I’ve taken up baking and gardening more. I’m reading a book per fortnight. I’ve started using a gratitude journal daily. I try to call someone different each day for a chat. I’ve rearranged our tiny spare room to accommodate a yoga mat to (try to) exercise more. I’ve started chatting more frequently with old friends overseas and interstate. I’ve started identifying what really is a priority and what is just something noisy that wants my attention. With each week of physical distancing and working from home that passes, I can feel my tank filling back up, and my old self returning.

An ongoing concern in my role daily is how we can connect with people in our communities who aren’t as tech savvy. Writing a letter and making a phone call are great, and we can do more. I believe it is our individual responsibility in our communities to take this on, not wait to be told. Let’s share our ideas and tailor them to suit our local community.

One fabulous rural initiative I have seen which started well before COVID-19 is the Gin Gin Book Swap. It is a book swap located in an old mailbox on the side of the road, filled with free books for community members and travellers to swap – perfect for while we are physically distancing. They even had a plant swap one weekend, with potted seedlings and cuttings surrounding the mailbox for anyone to take.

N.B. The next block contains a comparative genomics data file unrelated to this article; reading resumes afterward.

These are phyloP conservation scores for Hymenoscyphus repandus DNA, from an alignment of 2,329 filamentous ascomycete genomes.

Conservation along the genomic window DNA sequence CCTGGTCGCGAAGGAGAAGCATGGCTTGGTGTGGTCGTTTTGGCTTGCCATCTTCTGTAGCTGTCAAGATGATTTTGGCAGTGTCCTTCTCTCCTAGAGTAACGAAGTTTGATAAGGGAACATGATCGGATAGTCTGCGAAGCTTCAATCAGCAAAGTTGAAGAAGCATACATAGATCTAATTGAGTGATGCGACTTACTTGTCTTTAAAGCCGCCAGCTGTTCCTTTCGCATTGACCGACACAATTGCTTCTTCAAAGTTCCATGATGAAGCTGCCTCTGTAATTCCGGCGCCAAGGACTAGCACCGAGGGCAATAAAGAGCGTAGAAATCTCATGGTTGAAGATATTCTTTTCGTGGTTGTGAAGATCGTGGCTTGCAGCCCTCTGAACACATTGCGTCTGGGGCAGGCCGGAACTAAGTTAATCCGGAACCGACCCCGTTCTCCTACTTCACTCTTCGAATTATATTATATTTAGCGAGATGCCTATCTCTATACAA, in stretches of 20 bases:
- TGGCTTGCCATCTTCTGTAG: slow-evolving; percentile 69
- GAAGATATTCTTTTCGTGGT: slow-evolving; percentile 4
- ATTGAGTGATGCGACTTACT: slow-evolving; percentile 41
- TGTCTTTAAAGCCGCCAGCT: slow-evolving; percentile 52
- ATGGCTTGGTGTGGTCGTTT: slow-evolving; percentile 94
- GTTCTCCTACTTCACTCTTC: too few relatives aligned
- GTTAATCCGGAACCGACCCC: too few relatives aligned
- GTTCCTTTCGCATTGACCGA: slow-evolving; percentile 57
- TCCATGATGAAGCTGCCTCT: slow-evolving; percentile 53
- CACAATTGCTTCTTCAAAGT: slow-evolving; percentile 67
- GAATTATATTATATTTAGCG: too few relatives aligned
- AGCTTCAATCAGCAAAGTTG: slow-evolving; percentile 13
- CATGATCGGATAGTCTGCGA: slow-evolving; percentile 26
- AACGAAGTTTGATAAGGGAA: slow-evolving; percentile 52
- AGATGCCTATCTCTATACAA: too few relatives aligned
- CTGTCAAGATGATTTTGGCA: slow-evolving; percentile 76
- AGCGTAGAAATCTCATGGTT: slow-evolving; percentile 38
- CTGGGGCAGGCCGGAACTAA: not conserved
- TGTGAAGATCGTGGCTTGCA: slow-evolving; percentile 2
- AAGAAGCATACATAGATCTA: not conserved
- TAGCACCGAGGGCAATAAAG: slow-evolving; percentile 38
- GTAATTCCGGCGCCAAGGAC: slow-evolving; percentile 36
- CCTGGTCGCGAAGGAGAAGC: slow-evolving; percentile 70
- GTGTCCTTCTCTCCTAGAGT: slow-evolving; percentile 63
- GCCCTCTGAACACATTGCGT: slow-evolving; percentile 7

Is this an idea you could adapt to your community? Could you swap books, recipes, children’s toys, food, clothing or plants? Even dropping little notes or cooking in our neighbour’s mailboxes is bringing so much joy and connection.

We keep hearing the discussion of ‘when will things go back to normal’. I wonder whether we do really want to go back though? Resilience used to be defined as our ability to bounce back from a difficult situation, but has started to be redefined as our ability to bounce forward through adversity, acknowledging our growth and change.

We have shown that we live in a creative, supportive and passionate world, and I would like to see us bounce forward through COVID-19. Do we want to go back to a time of ¼ full tanks? Or will we be able to sustain some of the achievements we have made as a society throughout this current adversity?

Without diminishing the significant toll this situation has taken on many, I challenge you to reflect the positive changes you may have experienced as a result of COVID-19. No matter how small they are, think about how we can sustain these benefits once the restrictions lift and risk passes, for a better, brighter world. Will you be more connected, more present, happier, healthier, more grateful, or just work on slowing down?

I for one will be working on refuelling properly, and not running on the fuel light when I get back on the road!

3 responses to “Refuelling for the long road ahead”

  1. Veronika says:

    Thanks Camilla, I really like this idea of focusing on the good changes that have happened and how to keep them in our lives.

    • Camilla says:

      Thanks Veronika, slowing down and practicing gratitude is so important in times like this. I do hope that some of the good we have see can be sustained – it will be a team effort.
      Camilla

  2. Justine Cooney says:

    I love this article! Such a good analogy, and reminds us that a 1/4 tank is not enough to sustain us long term.